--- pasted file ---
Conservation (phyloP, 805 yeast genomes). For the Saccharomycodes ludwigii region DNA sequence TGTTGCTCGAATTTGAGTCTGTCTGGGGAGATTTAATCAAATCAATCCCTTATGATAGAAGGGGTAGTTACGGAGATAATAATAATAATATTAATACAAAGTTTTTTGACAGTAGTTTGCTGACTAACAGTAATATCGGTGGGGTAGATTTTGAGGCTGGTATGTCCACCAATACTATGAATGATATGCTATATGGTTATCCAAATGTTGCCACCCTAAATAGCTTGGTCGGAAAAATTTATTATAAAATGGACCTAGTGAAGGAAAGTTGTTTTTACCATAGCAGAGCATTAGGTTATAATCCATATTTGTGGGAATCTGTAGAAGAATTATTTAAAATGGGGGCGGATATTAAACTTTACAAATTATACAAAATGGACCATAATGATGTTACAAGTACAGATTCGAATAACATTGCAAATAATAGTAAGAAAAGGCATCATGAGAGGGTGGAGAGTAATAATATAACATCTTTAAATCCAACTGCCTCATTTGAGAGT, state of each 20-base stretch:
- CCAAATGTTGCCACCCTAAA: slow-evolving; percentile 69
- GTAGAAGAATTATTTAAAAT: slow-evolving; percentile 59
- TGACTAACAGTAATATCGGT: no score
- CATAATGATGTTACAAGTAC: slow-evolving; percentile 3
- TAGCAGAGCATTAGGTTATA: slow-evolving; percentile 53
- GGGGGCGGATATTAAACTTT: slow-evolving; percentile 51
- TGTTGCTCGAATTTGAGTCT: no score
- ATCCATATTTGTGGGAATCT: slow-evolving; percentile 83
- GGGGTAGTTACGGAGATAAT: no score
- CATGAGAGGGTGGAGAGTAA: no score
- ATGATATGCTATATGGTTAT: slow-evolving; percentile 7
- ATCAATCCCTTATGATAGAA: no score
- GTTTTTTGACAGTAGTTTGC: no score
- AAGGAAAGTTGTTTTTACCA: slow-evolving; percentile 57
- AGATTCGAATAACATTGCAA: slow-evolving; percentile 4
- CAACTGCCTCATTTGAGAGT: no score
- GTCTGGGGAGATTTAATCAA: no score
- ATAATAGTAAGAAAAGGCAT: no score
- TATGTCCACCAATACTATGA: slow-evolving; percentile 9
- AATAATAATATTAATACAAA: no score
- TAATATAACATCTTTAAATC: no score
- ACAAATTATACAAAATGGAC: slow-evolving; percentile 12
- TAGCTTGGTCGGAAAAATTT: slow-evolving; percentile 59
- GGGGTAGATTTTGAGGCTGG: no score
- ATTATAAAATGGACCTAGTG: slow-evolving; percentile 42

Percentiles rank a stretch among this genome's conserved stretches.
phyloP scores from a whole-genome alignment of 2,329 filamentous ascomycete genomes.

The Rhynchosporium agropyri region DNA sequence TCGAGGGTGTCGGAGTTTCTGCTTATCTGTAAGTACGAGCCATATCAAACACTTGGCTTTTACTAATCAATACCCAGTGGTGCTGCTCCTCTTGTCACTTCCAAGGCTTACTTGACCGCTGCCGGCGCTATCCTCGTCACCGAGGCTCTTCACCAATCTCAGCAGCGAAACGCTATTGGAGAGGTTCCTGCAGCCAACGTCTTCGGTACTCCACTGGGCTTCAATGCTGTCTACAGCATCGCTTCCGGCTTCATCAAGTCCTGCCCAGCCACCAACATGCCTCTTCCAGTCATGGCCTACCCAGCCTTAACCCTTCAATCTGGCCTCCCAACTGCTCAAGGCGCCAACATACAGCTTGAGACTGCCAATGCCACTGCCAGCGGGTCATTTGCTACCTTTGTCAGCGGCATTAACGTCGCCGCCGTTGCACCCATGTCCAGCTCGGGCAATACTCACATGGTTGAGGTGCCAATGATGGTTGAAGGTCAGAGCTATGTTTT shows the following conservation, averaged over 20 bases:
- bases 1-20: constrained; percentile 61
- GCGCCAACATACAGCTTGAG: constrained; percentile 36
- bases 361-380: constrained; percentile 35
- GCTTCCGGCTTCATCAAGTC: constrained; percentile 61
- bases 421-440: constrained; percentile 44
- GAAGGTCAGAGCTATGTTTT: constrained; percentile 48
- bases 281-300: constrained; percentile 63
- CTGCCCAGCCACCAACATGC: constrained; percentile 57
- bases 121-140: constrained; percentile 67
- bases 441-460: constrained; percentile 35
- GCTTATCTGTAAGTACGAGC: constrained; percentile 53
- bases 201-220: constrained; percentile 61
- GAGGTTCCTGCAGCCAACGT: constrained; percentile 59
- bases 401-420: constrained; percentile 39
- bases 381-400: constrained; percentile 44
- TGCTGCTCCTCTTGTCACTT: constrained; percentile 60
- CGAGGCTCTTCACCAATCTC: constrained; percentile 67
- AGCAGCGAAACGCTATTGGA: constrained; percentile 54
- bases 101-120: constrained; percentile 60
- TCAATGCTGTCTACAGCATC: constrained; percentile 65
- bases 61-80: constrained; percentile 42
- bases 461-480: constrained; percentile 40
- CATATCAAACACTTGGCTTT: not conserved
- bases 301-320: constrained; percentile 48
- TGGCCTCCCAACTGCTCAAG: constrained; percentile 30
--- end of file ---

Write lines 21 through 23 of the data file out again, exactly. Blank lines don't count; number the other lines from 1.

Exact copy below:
- AATAATAATATTAATACAAA: no score
- TAATATAACATCTTTAAATC: no score
- ACAAATTATACAAAATGGAC: slow-evolving; percentile 12